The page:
Wells Town FC founded in 1903 play on Beach Road that runs down from the iconic Wells-next-to-Sea quay towards the beautiful sands. You can look down on the pitch from the walk way to the beach which is also part of the sea defences. There is a good club house and changing rooms at one end of the pitch set back from a very well maintained car park. The pitch has modern floodlights and is mainly flat but a little bumpy in places. The grass is brown and crisp and I overheard the keeper of the pitch saying it is the worst he has known for 30 years. They play their football in the Anglian Combination Division 1.

Despite these two teams doing well in this part of Norfolk two other local teams Hunstanton and Snettisham, who both could trace football teams back over 100 years, have folded in the last year. Hopefully these two town’s will see some form of football being restarted in a shot while.

The match was billed as a 7pm start so when I arrived at 6.50 to find that I was the only spectator with a few players from each side having a casual kick about I thought I must have not done my research properly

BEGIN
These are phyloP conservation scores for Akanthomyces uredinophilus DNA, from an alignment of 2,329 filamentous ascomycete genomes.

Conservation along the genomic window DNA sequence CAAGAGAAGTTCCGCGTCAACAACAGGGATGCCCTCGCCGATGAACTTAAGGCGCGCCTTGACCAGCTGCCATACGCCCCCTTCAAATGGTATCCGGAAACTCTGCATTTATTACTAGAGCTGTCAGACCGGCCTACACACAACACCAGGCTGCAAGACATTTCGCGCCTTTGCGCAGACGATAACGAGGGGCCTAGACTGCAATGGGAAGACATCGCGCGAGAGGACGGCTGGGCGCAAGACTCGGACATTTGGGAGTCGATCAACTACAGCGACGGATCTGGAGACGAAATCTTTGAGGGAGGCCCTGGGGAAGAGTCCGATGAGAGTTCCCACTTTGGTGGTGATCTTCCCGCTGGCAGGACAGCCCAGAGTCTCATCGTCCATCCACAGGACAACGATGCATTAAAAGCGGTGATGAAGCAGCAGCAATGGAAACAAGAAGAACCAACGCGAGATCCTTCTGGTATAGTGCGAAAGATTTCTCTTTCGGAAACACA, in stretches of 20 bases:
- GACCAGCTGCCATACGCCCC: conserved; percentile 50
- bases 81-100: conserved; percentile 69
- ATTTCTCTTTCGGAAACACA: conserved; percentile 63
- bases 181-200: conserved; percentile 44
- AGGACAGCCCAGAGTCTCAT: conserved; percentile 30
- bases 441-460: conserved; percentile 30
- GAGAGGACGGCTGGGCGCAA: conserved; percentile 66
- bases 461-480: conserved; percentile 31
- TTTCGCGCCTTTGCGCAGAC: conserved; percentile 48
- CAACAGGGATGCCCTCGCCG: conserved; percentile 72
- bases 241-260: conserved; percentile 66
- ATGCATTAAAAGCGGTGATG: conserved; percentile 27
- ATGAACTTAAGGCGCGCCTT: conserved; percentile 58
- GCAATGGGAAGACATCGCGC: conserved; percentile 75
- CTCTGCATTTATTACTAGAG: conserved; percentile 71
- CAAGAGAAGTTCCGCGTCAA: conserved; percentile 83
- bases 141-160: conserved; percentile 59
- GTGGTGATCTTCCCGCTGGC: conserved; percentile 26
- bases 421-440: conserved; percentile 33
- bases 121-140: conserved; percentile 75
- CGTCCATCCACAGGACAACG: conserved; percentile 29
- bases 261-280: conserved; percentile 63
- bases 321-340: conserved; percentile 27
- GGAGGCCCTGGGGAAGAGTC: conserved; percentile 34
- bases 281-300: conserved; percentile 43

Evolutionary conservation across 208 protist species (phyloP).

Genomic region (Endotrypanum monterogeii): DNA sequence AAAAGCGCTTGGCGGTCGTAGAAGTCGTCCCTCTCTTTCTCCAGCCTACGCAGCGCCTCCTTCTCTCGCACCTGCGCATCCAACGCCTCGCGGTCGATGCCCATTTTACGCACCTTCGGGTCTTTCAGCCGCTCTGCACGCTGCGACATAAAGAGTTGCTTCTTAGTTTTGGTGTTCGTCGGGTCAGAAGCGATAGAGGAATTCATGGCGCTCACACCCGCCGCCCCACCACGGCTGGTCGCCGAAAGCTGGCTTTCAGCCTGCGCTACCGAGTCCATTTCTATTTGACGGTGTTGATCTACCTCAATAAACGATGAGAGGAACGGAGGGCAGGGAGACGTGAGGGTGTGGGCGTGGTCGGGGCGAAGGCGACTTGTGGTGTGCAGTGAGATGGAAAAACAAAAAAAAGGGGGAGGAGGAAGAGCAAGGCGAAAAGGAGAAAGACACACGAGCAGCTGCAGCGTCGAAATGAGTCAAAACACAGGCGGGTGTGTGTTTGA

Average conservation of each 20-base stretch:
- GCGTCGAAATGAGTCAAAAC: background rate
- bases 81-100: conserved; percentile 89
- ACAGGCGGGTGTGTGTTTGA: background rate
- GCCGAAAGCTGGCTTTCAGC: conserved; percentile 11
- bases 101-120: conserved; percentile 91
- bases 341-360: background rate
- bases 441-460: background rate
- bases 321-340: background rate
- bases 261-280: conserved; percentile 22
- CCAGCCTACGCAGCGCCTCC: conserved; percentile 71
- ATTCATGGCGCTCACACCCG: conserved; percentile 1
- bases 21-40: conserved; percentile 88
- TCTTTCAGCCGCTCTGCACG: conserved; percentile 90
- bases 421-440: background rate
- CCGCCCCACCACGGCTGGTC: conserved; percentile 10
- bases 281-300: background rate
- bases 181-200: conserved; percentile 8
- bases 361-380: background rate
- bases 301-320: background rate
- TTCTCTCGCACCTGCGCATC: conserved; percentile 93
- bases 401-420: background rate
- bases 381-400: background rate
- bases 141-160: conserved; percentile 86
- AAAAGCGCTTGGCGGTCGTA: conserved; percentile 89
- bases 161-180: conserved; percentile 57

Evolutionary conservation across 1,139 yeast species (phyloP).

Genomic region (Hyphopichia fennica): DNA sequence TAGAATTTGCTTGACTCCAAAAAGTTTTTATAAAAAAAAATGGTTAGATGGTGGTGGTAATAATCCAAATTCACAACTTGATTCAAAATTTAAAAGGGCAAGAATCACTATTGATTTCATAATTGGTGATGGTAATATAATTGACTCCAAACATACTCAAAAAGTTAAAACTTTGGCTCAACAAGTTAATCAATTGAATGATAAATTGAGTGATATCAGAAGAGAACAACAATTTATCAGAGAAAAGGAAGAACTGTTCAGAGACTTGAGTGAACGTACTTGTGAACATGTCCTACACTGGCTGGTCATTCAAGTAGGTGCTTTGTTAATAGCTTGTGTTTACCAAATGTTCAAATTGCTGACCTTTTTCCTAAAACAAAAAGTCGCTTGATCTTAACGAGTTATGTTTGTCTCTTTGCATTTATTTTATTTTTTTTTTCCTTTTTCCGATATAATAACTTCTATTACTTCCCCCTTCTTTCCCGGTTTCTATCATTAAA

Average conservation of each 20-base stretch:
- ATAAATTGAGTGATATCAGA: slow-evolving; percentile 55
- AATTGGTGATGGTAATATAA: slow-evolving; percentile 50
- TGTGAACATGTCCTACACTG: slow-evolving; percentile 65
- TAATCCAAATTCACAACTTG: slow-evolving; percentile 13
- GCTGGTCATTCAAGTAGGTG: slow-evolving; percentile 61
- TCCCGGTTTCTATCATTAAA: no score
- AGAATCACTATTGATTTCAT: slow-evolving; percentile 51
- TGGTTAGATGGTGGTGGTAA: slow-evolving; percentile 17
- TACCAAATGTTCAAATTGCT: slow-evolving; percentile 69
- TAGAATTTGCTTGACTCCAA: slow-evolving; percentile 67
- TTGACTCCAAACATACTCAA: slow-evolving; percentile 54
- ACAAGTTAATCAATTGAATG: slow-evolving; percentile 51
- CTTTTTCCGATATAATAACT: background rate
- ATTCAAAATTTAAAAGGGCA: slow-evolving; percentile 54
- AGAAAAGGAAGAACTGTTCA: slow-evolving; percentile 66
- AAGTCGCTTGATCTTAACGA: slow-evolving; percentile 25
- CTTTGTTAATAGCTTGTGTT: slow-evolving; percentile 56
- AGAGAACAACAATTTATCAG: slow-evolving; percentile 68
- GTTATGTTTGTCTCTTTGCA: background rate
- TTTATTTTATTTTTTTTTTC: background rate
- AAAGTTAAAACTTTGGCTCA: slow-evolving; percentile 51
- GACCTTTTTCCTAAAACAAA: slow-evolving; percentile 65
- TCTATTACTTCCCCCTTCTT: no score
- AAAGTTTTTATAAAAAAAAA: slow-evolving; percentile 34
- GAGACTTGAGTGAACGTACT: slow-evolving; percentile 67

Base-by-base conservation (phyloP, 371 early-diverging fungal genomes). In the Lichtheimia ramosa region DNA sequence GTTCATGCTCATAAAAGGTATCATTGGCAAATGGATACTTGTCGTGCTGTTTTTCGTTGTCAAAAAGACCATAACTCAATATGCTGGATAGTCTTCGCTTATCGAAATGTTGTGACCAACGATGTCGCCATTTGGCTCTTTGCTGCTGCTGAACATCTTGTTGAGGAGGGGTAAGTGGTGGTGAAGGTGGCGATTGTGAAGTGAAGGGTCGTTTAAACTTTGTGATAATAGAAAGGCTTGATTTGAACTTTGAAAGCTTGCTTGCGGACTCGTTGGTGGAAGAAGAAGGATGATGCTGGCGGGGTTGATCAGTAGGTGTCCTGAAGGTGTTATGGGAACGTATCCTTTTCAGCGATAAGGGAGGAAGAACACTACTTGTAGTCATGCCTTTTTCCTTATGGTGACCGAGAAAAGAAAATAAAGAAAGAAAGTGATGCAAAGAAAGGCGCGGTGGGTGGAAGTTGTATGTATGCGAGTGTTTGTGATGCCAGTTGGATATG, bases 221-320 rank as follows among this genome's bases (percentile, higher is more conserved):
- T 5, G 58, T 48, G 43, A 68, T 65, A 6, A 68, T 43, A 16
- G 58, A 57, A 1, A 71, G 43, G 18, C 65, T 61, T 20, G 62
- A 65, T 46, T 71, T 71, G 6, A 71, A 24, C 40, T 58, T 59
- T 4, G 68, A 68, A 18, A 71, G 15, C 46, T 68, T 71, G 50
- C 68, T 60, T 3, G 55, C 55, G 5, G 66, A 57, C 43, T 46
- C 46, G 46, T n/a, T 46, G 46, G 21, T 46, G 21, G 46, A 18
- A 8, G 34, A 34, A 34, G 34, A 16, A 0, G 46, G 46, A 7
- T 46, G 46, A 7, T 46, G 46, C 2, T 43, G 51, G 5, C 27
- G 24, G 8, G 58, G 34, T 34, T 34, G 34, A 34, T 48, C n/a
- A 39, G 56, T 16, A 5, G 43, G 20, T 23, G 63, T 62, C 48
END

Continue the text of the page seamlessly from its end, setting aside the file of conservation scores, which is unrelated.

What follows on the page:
More players drifted in and by 7.35 they kicked off with a crowd that had now swelled to 30

A coffee and a KitKat in the homely club house filled the time.

With no team sheet I had to ask who was who.

Wells should have scored in the opening minutes when a player was put through but somehow failed to score. After this it was all Heacham being what you would expect from the more senior side. But around 20 minutes Wells went ahead from a break away which this time the Wells player easily beat the goalkeeper.

How Heacham did no equalise in the first half was down to poor finishing, the woodwork, dogged defence and a superb goalkeeping display.

A quick turn around, five minutes, again saw a pattern of Heacham attacks develop and roughly on the hour they levelled, when their pressure saw the ball tapped home after a melee in the Wells goal area.

I stayed for a further 15 minutes of Heacham pressure and left before the end. Something I had never previously done. I saw later that Heacham had snatched a winner.

Both teams would have been happy with the run out in a competitive local match in the right atmosphere

The competitiveness boiled over on a couple of occasions with the referee having to remind the Heacham bench of their behaviour. The referee had a good game and must have enjoyed his run out as well ready for the new season.

A really pleasant evening getting in the football mood for the season to come.